- The INTERPOL Secretary General Ronald K. Noble has today said that maritime piracy should be considered an international organised crime problem requiring a law enforcement investigative approach, rather than a solely military response.
Addressing the G8 Justice and Interior Ministers’ meeting in Rome (28 - 30 May), the head of INTERPOL said that law enforcement could provide the critical link between military interventions which led to arrests, and the prosecution of maritime pirates as well as investigation of their modus operandi. Which he said was a vital link currently missing.
“There is clearly a need for a common international strategy that includes a law enforcement element to combat maritime piracy and armed robbery at sea,” said the Secretary General.
In this respect, Mr Noble proposed the creation of an investigative prosecutorial taskforce based in the affected region, which he said could be supported by INTERPOL’s global tools and network of 187 member countries with their investigative and operational expertise to provide the means for international operational co-operation against maritime piracy.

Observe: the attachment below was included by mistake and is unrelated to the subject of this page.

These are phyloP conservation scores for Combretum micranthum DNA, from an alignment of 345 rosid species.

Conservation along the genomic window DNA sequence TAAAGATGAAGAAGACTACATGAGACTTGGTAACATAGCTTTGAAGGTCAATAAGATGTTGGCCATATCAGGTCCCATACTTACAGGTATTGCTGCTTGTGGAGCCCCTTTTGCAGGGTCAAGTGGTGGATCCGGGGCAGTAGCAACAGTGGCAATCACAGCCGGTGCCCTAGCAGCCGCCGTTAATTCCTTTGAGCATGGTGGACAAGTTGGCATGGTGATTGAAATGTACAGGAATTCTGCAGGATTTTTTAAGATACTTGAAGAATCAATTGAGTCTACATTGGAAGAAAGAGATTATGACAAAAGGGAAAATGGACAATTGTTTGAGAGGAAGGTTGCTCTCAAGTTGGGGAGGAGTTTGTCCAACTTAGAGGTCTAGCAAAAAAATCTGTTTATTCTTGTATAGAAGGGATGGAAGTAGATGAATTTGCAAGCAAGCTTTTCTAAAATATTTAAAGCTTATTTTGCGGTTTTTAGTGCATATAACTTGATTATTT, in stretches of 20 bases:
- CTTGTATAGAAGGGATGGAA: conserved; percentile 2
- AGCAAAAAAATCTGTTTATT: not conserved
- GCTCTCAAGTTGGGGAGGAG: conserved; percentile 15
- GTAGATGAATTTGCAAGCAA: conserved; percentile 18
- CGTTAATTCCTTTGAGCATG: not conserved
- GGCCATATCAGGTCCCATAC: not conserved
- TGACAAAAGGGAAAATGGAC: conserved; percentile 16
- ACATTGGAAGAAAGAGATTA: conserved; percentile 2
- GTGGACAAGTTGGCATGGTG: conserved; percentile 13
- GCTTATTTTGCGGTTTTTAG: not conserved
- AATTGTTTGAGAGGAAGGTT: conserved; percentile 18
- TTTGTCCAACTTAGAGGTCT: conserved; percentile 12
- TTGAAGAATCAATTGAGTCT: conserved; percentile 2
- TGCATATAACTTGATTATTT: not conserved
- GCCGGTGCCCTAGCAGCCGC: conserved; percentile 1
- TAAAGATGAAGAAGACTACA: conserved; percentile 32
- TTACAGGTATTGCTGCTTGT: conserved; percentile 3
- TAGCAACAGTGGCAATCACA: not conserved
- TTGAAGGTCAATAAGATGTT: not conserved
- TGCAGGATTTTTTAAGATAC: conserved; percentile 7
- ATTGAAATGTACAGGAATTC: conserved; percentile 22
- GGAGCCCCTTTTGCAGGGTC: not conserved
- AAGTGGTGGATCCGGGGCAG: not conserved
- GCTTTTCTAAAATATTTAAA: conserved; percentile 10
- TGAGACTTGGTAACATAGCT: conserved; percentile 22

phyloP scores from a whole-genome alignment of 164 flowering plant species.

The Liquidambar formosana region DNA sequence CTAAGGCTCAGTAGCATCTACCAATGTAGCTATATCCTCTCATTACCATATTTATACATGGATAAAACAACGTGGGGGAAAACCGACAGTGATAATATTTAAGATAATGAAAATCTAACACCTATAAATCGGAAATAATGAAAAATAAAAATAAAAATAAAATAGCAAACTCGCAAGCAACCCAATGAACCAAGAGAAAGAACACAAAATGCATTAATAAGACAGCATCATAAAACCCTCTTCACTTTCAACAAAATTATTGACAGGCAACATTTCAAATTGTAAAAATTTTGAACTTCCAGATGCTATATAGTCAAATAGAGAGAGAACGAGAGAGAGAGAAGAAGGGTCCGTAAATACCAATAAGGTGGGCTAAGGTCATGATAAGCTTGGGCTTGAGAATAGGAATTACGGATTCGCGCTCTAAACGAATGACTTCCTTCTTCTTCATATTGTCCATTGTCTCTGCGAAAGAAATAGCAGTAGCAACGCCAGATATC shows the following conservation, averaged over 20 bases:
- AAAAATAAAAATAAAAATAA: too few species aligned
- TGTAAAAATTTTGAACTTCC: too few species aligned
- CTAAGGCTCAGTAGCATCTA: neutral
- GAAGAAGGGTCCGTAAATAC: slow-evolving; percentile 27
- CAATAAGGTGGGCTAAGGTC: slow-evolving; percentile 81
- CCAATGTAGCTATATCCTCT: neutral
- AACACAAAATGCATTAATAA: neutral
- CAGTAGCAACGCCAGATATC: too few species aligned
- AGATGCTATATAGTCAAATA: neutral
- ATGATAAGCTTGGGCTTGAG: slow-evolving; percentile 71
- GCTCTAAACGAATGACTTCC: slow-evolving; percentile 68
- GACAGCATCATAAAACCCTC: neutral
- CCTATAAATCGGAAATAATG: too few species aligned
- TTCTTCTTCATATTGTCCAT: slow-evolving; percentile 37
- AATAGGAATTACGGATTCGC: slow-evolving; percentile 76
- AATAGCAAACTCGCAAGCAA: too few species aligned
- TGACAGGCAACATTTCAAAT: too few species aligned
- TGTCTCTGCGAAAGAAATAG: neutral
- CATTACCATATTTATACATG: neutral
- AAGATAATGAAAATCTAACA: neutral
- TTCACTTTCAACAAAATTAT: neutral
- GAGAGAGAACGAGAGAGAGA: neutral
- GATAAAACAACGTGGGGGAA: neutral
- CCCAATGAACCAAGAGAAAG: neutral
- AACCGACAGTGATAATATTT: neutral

Highlighting the urgent need for collecting and sharing information, such as photographs, fingerprints and DNA, Mr Noble said that, 'right now, we are in a situation in which there are pirates in custody while others have been arrested and released, but there is no central system in place for collecting, exchanging and processing data to help connect the dots.’
“We need to create databases with information on those people we know are involved in order to build a better picture of who else is implicated and how they operate,” Mr Noble said.
“These pirates are organised criminals targeting victims, taking them hostage and using extortion to get money - we must therefore follow the money trail to strike a blow at the economic interests of this type of organised crime,” he emphasised.
In addition to the sixteen G8 ministers, other participants at the meeting included the European Commissioner Jacques Barrot, UNODC (United Nations Office on Drugs and Crime) Executive Director Antonio Maria Costa, UNICRI (United Nations Interregional Crime and Justice Research Institute) Director Sandro Calvani, and the interior and justice ministers of the Czech Republic, which currently holds the European Union presidency.
Piracy has taken toll at sea, especially off the Somali coast, which is highly infested. Pirates target commercial and other vessels, including those delivering humanitarian aid, for huge ransom demands.
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